SALT LAKE CITY - Sunrise Metro Apartments has given many of the city’s longtime homeless residents a place to call home. It has also given Utah the first development of its kind.

Sunrise Metro is the first project in the state to implement the “Housing First” model in a permanent supportive-housing setting of its size.

“Our chronic homeless are difficult to reach as clients,” said Bill Nighswonger, executive director of the Housing Authority of Salt Lake City. “Many have been on the streets for a long time. We wanted to help a segment of the population that we know use the shelter services frequently.”

The chronic homeless are also often treated in emergency rooms or taken to jail, both of which are costly, he said, noting studies that have found it is cheaper to put people in housing than it is to leave them on the streets.

In the Salt Lake area, more than 2,500 people are homeless on any given night. Across the state, it is estimated that 4,000 people are homeless each night. Building Sunrise Metro is consistent with the state’s and Salt Lake County’s 10-year plans to end chronic homelessness.

The 100-unit development follows the “Housing First” approach to ending homelessness. In general, the strategy calls for getting people into permanent housing as quickly as possible. The idea is that once a person’s housing needs are taken care of, he or she is then in a better position to get the social services and other programs they may need.

Two of the building’s four floors are designated as “dry” areas, meaning no alcohol or drugs are allowed. On the other two floors, residents can drink in their rooms but not in the common areas. More people were interested in the dry floors, said Nighswonger.

The housing authority is pleased with how the project is performing. It was fully occupied after three months. Some residents have moved out, but no one had been evicted after eight months of operations. Nighswonger takes that as a sign that people want to stay.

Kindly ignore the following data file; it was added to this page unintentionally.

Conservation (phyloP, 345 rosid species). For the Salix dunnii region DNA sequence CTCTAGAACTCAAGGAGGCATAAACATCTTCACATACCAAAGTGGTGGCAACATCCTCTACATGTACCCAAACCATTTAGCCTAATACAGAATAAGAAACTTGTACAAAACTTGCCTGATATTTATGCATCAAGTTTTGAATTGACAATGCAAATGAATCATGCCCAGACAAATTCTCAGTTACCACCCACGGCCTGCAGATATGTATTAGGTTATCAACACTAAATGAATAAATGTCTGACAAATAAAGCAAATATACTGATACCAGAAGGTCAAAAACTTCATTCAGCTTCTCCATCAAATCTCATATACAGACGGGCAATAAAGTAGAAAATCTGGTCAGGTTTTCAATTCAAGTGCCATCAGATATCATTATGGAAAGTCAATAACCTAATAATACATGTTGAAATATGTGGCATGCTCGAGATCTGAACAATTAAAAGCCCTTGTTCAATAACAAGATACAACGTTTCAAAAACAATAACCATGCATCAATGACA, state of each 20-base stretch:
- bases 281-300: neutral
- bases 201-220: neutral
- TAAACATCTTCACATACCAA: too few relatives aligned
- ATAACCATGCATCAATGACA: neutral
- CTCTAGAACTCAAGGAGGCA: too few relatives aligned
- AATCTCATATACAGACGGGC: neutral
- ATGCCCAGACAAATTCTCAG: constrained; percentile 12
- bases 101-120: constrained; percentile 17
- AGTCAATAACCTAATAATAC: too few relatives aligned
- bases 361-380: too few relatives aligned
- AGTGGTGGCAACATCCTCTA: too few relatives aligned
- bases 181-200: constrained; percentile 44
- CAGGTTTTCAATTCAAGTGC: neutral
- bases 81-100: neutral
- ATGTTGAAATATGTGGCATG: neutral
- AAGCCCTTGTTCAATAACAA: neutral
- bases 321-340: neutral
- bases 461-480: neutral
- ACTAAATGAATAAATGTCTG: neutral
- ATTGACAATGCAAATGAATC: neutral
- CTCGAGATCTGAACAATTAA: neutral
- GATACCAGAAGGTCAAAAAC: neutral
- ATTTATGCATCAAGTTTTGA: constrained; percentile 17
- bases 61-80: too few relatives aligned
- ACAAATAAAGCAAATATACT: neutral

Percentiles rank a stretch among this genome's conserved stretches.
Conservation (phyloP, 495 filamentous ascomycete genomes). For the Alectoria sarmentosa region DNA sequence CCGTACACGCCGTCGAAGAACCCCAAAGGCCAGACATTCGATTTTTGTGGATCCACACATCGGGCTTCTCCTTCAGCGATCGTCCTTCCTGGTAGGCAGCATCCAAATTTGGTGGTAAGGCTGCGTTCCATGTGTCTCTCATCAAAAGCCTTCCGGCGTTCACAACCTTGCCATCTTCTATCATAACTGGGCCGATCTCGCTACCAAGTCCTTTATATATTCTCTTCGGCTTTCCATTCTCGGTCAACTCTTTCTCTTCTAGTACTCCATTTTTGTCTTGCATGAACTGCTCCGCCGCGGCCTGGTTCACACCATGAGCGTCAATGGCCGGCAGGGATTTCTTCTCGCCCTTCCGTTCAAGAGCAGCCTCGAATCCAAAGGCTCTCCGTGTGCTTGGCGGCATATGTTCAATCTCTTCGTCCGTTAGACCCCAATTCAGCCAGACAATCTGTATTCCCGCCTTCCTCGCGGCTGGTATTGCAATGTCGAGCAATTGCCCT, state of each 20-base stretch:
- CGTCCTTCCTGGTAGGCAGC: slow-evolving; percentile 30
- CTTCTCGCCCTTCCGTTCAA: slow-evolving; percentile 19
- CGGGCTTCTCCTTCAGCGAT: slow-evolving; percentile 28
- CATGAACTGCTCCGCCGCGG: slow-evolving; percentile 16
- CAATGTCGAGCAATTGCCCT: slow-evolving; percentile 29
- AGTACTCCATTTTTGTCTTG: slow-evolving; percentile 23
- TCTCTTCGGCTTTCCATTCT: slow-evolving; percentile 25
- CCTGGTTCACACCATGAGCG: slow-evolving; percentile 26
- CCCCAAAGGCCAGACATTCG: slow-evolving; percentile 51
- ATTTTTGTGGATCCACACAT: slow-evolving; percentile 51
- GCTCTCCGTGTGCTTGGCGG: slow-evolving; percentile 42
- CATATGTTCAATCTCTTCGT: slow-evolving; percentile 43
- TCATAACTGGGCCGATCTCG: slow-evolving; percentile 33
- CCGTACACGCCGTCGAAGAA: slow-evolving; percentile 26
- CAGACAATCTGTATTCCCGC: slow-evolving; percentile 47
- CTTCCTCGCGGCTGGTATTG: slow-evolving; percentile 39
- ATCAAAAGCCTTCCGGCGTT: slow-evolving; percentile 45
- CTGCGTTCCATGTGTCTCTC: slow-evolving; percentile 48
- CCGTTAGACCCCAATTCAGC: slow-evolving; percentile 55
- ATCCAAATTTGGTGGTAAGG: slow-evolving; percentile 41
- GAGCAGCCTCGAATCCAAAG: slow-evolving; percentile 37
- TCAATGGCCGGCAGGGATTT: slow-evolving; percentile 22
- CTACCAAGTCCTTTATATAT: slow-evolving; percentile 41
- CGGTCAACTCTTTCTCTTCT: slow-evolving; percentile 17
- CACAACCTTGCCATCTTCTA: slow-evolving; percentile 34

The development has both one-bedroom and studio units that have bathrooms and full kitchens. Twenty units are wheelchair- accessible. Many of the residents are older veterans with disabilities. The residents have ranged in age from their late 20s into their 70s. Just a handful of the residents are women.

The development has four case workers. Two are from the housing authority, and the other two come from Volunteers of America and The Road Home, which offers emergency shelter as well as other housing programs in the city. On a November night, The Road Home housed 890 people at three shelters.

A good number of Sunrise Metro’s residents have come from the shelters.

In the days leading up to the development’s opening, Matthew Minkevitch, executive director of The Road Home, spoke with many of the soon-to-be residents. “Each individual knew not just the address but his room number, which way the windows faced, and the day they were scheduled to move in,” he said. “The hallways at the shelter were filled with hope.”

Residents pay 30 percent of their income toward rent. Approximately 70 of the units have Sec. 8 project-based vouchers.

More to come

Being the first development of its kind in the state, Sunrise Metro faced some opposition.

“Local businesses nearby called, and we had some discussions with them,” said Nighswonger.

The housing authority gave the business owners assurances that it was bringing something new to the area and the development would have plenty of lighting and security. The project has on-site security personnel as well as cameras both inside and outside of the building.

The financing of the development began with two $600,000 donations, one from the George S. and Delores Dore Eccles Foundation and the other from Crusade for the Local Homeless, which is headed by local philanthropist Jack Gallivan.

The bulk of the money, about $6 million, then came from low-income housing tax credits allocated by the Utah Housing Corp. and syndicated by Enterprise Community Investment, Inc. The investor was American Express Centurion Bank.

Salt Lake City, Salt Lake County, the state of Utah, the Department of Housing and Urban Development, the Department of Veterans Affairs, UBS, Zion’s Bank, local churches, and others also made contributions.

In many ways, Sunrise Metro is a stepping stone, not only for the residents but also for affordable housing providers. The Housing Authority of the County of Salt Lake is developing an 84-unit permanent supportive-housing project, which is scheduled to open in 2008. The Road Home is also preparing to build a 201-unit project in 2008, and the Housing Authority of Salt Lake City wants to build another facility within the next five years.

“We’re going to make a dent in the chronic homeless problem,” said Nighswonger.